Last April, millions in North Korea enthusiastically celebrated the “Day of the Sun,” when the founder of their communist country, who made them poor as church mice, had been born 97 years ago. If you have ever asked yourself why normal people could fall for mass murderers, read “United in Hate: The Left’s Romance With Tyranny and Terror,” by Jamie Glazov. The book calls them believers because they believe there is something wrong with their own country, and fantasize about building a different country in which they will finally fit in. Seem familiar?

The book opens with Joseph E. Davies, the second U.S. ambassador to the Soviet Union (1936-1938), who preached that “no human being deserved greater respect than Josef Stalin.” Over the next 80 pages, the book describes many other prominent believers who, tortured by their personal alienation, crave a fairy-tale world where the individual did not exist, and dreamt of being submerged within a collective whole.

I could write volumes about this part of Dr. Glazov’s book, because my experience complements it. In my other life, at the top of the KGB community, I was one of the leaders of the immense machinery engaged in spinning a spider web across the world to snag potential believers and change their minds. Changing minds is what communism is all about. It is also quintessentially Russia, dating back to the famous 1787 Potemkin villages erected for Catherine the Great to feign rural prosperity. No wonder communism and Russia were such a good fit.

Another part of “United in Hate” focuses on Western leftist journalists and writers who dedicated their lives to covering up the failures of Marxism, so as to make it palatable to the West. When in 1933 Walter Duranty, the New York Times’ man in Moscow, visited the Ukraine at the peak of its devastating famine that killed millions, he lied in his articles, claiming that village markets overflowed with “eggs, fruit, poultry, vegetables, milk and butter.” A child could see, he wrote, that “this is not famine but abundance.” Sound familiar? In 2009, even a child could see that General Motors had to file for bankruptcy, but the New York Times spilled gallons of ink to conceal this truth and persuade the American people to waste billions on that man-made disaster.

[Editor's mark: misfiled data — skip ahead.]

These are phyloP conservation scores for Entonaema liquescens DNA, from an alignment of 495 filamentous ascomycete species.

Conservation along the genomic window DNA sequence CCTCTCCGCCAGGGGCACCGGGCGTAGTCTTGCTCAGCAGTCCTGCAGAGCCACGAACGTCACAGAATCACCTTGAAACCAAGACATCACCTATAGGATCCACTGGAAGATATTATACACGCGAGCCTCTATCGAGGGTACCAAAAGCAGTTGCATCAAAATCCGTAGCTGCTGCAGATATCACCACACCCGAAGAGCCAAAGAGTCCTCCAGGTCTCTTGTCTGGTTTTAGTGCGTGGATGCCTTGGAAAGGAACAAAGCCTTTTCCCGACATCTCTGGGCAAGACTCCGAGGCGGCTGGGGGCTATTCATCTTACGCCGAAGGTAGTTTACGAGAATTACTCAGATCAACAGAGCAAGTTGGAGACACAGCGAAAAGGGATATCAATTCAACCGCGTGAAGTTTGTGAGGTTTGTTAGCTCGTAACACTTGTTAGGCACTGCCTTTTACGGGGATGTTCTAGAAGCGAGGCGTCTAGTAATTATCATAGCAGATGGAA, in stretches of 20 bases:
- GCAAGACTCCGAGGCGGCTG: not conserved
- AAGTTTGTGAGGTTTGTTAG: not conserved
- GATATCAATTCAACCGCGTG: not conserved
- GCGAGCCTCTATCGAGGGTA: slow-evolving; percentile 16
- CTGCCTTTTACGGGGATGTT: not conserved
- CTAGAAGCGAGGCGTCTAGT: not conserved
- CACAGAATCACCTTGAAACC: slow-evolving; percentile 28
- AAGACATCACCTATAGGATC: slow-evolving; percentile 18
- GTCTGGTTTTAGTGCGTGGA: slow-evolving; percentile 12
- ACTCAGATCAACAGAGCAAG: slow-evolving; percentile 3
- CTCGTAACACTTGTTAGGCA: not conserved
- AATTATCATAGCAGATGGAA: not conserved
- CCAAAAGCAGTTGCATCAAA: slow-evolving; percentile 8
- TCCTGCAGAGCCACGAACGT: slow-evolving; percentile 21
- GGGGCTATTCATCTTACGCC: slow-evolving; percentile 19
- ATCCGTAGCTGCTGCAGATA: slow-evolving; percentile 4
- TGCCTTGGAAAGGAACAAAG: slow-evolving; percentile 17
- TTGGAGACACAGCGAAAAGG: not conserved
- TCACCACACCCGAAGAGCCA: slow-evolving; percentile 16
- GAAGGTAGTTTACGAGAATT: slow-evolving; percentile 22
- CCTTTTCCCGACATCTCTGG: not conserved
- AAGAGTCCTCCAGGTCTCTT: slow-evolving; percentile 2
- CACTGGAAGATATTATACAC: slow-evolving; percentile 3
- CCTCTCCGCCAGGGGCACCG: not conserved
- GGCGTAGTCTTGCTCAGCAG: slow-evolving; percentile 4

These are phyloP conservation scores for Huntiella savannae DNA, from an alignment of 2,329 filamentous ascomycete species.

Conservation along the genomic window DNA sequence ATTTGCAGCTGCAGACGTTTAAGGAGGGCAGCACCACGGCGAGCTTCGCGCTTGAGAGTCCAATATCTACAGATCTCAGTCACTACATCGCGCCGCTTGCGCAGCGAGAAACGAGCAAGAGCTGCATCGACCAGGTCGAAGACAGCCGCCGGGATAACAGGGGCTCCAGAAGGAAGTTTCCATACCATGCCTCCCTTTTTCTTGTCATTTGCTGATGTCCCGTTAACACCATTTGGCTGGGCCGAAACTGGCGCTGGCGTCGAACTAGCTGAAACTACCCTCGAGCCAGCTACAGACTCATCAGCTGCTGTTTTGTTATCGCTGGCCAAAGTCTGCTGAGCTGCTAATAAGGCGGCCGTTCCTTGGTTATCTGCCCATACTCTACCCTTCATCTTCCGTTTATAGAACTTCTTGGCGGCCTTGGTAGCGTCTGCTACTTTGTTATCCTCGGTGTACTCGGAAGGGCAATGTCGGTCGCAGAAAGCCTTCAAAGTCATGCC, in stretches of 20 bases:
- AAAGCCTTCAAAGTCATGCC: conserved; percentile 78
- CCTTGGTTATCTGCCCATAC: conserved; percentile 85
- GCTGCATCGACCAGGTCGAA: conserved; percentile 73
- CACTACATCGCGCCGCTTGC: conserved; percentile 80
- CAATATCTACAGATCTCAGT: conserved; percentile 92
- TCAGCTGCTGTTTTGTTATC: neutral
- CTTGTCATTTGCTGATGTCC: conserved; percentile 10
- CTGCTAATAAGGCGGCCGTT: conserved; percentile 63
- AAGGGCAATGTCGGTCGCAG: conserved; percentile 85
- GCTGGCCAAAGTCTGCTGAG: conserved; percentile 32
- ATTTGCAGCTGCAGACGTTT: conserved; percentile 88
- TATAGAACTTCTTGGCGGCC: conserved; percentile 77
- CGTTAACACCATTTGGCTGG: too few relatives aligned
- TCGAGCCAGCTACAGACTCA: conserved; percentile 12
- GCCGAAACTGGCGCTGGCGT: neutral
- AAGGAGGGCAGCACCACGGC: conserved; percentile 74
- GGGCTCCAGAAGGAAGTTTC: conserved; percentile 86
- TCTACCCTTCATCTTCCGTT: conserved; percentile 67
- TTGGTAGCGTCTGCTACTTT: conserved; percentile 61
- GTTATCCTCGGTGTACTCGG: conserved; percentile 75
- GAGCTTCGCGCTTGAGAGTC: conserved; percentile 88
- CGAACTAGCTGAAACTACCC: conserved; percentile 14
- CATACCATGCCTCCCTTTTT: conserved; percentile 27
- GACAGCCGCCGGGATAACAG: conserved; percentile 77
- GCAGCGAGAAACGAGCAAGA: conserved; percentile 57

“United in Hate” contains numerous other examples of Western believers who were purposely deceived about the “marvels” of Marxism and came to denigrate American capitalism. George Bernard Shaw, Upton Sinclair, Johannes Becher, André Maurois, Theodore Dreisser, H.G. Wells, Oliver Stone and Steven Spielberg are just a few. Dr. Glazov documents their lies, and he proves they helped the Kremlin to extend the sinister Soviet empire from the North Pole to the 35th parallel, and to keep the world at bay for most of the last century. This book also demonstrates that most newsmen and writers who were believers have not changed their stripes since the Soviet Union collapsed.

Today it is considered bad manners to point out any Soviet source of anti-Americanism. It is as if we preferred to assume that hatred for America was somehow Islamic – or French, or German – in origin. It is not, and Dr. Glazov dedicates over half of his book to document that the Soviet regime “had a long record of using its influence to set militant Islam onto anti-American and anti-capitalist paths.” Even some terms introduced by Iran’s Khomeini into radical Islamic thought were born in Moscow. Mostakbirine (“the arrogant”) and mostadafine (“the weakened”) are just two of them. Moreover, Dr. Glazov documents that Khomeini’s “revolution” has been strongly supported by the Iranian Communist Party, which was secretly financed by the KGB.